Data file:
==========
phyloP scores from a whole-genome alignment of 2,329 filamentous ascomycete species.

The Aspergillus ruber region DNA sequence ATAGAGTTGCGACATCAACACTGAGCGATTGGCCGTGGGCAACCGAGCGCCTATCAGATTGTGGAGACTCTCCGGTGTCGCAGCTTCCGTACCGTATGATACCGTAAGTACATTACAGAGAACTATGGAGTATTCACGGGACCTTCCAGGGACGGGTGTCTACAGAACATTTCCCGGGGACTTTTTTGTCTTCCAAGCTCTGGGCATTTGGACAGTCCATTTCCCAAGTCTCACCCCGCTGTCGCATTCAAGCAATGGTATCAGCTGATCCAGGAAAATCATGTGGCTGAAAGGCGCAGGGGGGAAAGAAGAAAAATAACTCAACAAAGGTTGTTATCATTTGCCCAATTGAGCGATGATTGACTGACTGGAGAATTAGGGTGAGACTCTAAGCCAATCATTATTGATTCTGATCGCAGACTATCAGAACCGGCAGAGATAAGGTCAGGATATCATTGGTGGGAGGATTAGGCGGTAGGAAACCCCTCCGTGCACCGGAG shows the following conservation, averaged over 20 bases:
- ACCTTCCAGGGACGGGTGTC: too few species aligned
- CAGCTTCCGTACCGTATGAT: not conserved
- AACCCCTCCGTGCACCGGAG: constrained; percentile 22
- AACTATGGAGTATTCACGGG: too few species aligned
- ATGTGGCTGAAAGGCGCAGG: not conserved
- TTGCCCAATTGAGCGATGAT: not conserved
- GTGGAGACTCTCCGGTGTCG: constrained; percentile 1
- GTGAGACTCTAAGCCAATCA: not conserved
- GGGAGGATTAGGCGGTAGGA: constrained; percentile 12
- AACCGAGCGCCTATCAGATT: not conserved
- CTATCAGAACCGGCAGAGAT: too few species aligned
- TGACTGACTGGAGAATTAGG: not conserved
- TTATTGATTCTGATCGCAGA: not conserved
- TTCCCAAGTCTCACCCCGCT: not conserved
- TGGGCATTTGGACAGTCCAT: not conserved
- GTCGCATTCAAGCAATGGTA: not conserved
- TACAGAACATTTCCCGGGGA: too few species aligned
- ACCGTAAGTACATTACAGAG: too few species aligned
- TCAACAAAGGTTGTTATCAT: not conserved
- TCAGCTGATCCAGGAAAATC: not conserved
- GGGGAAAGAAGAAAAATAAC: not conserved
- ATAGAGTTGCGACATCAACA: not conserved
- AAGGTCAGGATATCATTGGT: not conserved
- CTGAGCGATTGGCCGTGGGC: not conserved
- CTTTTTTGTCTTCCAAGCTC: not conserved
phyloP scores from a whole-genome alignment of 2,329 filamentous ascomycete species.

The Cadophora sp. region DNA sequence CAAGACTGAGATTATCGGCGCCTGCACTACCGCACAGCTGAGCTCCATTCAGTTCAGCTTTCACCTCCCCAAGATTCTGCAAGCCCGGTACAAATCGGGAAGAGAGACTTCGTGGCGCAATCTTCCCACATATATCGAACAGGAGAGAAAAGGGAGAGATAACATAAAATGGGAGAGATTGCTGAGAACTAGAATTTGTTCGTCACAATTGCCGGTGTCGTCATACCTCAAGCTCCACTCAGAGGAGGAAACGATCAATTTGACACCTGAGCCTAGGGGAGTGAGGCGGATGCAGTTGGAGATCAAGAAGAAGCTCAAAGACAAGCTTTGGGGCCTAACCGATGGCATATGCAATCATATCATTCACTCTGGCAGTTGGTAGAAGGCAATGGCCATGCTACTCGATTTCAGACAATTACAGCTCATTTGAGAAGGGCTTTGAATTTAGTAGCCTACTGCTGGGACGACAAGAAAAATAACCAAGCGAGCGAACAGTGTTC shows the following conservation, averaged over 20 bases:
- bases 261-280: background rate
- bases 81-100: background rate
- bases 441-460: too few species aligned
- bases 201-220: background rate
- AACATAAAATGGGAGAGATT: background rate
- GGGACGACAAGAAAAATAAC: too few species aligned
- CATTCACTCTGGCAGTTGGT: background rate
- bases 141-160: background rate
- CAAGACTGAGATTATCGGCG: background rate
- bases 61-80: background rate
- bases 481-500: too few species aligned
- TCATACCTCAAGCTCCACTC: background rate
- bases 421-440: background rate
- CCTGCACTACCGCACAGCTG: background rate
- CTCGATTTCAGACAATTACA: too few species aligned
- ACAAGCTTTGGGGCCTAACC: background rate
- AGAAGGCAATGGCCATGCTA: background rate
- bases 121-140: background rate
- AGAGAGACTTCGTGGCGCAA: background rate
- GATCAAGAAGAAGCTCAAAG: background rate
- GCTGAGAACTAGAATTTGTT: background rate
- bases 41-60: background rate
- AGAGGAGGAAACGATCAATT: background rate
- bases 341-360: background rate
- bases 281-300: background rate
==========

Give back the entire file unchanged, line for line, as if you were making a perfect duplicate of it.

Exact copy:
phyloP scores from a whole-genome alignment of 2,329 filamentous ascomycete species.

The Aspergillus ruber region DNA sequence ATAGAGTTGCGACATCAACACTGAGCGATTGGCCGTGGGCAACCGAGCGCCTATCAGATTGTGGAGACTCTCCGGTGTCGCAGCTTCCGTACCGTATGATACCGTAAGTACATTACAGAGAACTATGGAGTATTCACGGGACCTTCCAGGGACGGGTGTCTACAGAACATTTCCCGGGGACTTTTTTGTCTTCCAAGCTCTGGGCATTTGGACAGTCCATTTCCCAAGTCTCACCCCGCTGTCGCATTCAAGCAATGGTATCAGCTGATCCAGGAAAATCATGTGGCTGAAAGGCGCAGGGGGGAAAGAAGAAAAATAACTCAACAAAGGTTGTTATCATTTGCCCAATTGAGCGATGATTGACTGACTGGAGAATTAGGGTGAGACTCTAAGCCAATCATTATTGATTCTGATCGCAGACTATCAGAACCGGCAGAGATAAGGTCAGGATATCATTGGTGGGAGGATTAGGCGGTAGGAAACCCCTCCGTGCACCGGAG shows the following conservation, averaged over 20 bases:
- ACCTTCCAGGGACGGGTGTC: too few species aligned
- CAGCTTCCGTACCGTATGAT: not conserved
- AACCCCTCCGTGCACCGGAG: constrained; percentile 22
- AACTATGGAGTATTCACGGG: too few species aligned
- ATGTGGCTGAAAGGCGCAGG: not conserved
- TTGCCCAATTGAGCGATGAT: not conserved
- GTGGAGACTCTCCGGTGTCG: constrained; percentile 1
- GTGAGACTCTAAGCCAATCA: not conserved
- GGGAGGATTAGGCGGTAGGA: constrained; percentile 12
- AACCGAGCGCCTATCAGATT: not conserved
- CTATCAGAACCGGCAGAGAT: too few species aligned
- TGACTGACTGGAGAATTAGG: not conserved
- TTATTGATTCTGATCGCAGA: not conserved
- TTCCCAAGTCTCACCCCGCT: not conserved
- TGGGCATTTGGACAGTCCAT: not conserved
- GTCGCATTCAAGCAATGGTA: not conserved
- TACAGAACATTTCCCGGGGA: too few species aligned
- ACCGTAAGTACATTACAGAG: too few species aligned
- TCAACAAAGGTTGTTATCAT: not conserved
- TCAGCTGATCCAGGAAAATC: not conserved
- GGGGAAAGAAGAAAAATAAC: not conserved
- ATAGAGTTGCGACATCAACA: not conserved
- AAGGTCAGGATATCATTGGT: not conserved
- CTGAGCGATTGGCCGTGGGC: not conserved
- CTTTTTTGTCTTCCAAGCTC: not conserved
phyloP scores from a whole-genome alignment of 2,329 filamentous ascomycete species.

The Cadophora sp. region DNA sequence CAAGACTGAGATTATCGGCGCCTGCACTACCGCACAGCTGAGCTCCATTCAGTTCAGCTTTCACCTCCCCAAGATTCTGCAAGCCCGGTACAAATCGGGAAGAGAGACTTCGTGGCGCAATCTTCCCACATATATCGAACAGGAGAGAAAAGGGAGAGATAACATAAAATGGGAGAGATTGCTGAGAACTAGAATTTGTTCGTCACAATTGCCGGTGTCGTCATACCTCAAGCTCCACTCAGAGGAGGAAACGATCAATTTGACACCTGAGCCTAGGGGAGTGAGGCGGATGCAGTTGGAGATCAAGAAGAAGCTCAAAGACAAGCTTTGGGGCCTAACCGATGGCATATGCAATCATATCATTCACTCTGGCAGTTGGTAGAAGGCAATGGCCATGCTACTCGATTTCAGACAATTACAGCTCATTTGAGAAGGGCTTTGAATTTAGTAGCCTACTGCTGGGACGACAAGAAAAATAACCAAGCGAGCGAACAGTGTTC shows the following conservation, averaged over 20 bases:
- bases 261-280: background rate
- bases 81-100: background rate
- bases 441-460: too few species aligned
- bases 201-220: background rate
- AACATAAAATGGGAGAGATT: background rate
- GGGACGACAAGAAAAATAAC: too few species aligned
- CATTCACTCTGGCAGTTGGT: background rate
- bases 141-160: background rate
- CAAGACTGAGATTATCGGCG: background rate
- bases 61-80: background rate
- bases 481-500: too few species aligned
- TCATACCTCAAGCTCCACTC: background rate
- bases 421-440: background rate
- CCTGCACTACCGCACAGCTG: background rate
- CTCGATTTCAGACAATTACA: too few species aligned
- ACAAGCTTTGGGGCCTAACC: background rate
- AGAAGGCAATGGCCATGCTA: background rate
- bases 121-140: background rate
- AGAGAGACTTCGTGGCGCAA: background rate
- GATCAAGAAGAAGCTCAAAG: background rate
- GCTGAGAACTAGAATTTGTT: background rate
- bases 41-60: background rate
- AGAGGAGGAAACGATCAATT: background rate
- bases 341-360: background rate
- bases 281-300: background rate